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  • Hempson_et_al-2017-Ecological_Applications

    Rights statement: Copyright by the Ecological Society of America. This is the peer reviewed version of the following article: Hempson, T. N., Graham, N. A. J., MacNeil, M. A., Hoey, A. S. and Wilson, S. K. (2018), Ecosystem regime shifts disrupt trophic structure. Ecol Appl, 28: 191–200. doi:10.1002/eap.1639 which has been published in final form at http://onlinelibrary.wiley.com/doi/10.1002/eap.1639/abstract This article may be used for non-commercial purposes in accordance With Wiley Terms and Conditions for self-archiving.

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Ecosystem regime shifts disrupt trophic structure

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<mark>Journal publication date</mark>01/2018
<mark>Journal</mark>Ecological Applications
Issue number1
Volume28
Number of pages10
Pages (from-to)191-200
Publication statusPublished
Early online date16/10/17
Original languageEnglish

Abstract

Regime shifts between alternative stable ecosystem states are becoming commonplace due to the combined effects of local stressors and global climate change. Alternative states are characterised as substantially different in form and function to pre-disturbance states, disrupting the delivery of ecosystem services and functions. On coral reefs, regime shifts are typically characterised by a change in the benthic composition from coral- to macroalgal-dominance. Such fundamental shifts in the benthos are anticipated to impact associated fish communities that are reliant on the reef for food and shelter, yet there is limited understanding of how regime shifts propagate through the fish community over time, relative to initial or recovery conditions. This study addresses this knowledge gap using long-term data of coral reef regime shifts and recovery on Seychelles reefs following the 1998 mass bleaching event. It shows how trophic structure of the reef fish community becomes increasingly dissimilar between alternative reef ecosystem states (regime-shifted vs recovering) with time since disturbance. Regime-shifted reefs developed a concave trophic structure, with increased biomass in base trophic levels as herbivorous species benefitted from increased algal resources. Mid trophic level species, including specialists such as corallivores, declined with loss of coral habitat, while biomass was retained in upper trophic levels by large-bodied, generalist invertivores. Recovering reefs also experienced an initial decline in mid trophic level biomass, but moved towards a bottom-heavy pyramid shape, with a wide range of feeding groups (e.g. planktivores, corallivores, omnivores) represented at mid trophic levels. Given the importance of coral reef fishes in maintaining the ecological function of coral reef ecosystems and their associated fisheries, understanding the effects of regime shifts on these communities is essential to inform decisions that enhance ecological resilience and economic sustainability.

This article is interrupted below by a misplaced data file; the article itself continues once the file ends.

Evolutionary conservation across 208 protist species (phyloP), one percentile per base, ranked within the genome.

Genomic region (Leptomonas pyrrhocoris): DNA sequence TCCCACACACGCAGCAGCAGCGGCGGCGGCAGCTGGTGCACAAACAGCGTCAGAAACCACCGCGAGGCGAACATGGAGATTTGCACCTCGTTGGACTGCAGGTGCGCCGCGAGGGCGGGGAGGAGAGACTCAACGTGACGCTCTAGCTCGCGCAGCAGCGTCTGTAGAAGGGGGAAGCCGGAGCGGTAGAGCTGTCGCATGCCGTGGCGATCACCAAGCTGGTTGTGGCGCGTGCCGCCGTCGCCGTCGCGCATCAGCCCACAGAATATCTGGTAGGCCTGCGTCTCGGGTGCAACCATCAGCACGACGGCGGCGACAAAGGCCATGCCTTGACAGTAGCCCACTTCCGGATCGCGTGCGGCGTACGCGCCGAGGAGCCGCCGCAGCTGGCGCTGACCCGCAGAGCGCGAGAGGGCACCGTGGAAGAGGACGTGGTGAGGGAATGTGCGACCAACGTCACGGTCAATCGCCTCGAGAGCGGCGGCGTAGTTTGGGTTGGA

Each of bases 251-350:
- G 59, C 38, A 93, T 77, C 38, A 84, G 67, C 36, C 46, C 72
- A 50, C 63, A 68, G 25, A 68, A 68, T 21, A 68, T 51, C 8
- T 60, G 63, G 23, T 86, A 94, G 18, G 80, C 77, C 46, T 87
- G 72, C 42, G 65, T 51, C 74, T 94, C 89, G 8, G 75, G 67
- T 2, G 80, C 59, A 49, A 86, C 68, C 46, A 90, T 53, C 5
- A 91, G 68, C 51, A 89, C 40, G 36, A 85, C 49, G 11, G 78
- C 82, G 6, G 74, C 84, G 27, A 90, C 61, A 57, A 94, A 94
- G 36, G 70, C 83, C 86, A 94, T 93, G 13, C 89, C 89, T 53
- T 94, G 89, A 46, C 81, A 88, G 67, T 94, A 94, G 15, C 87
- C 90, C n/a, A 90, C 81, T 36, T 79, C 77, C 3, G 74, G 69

Bibliographic note

Copyright by the Ecological Society of America. This is the peer reviewed version of the following article: Hempson, T. N., Graham, N. A. J., MacNeil, M. A., Hoey, A. S. and Wilson, S. K. (2018), Ecosystem regime shifts disrupt trophic structure. Ecol Appl, 28: 191–200. doi:10.1002/eap.1639 which has been published in final form at http://onlinelibrary.wiley.com/doi/10.1002/eap.1639/abstract This article may be used for non-commercial purposes in accordance With Wiley Terms and Conditions for self-archiving.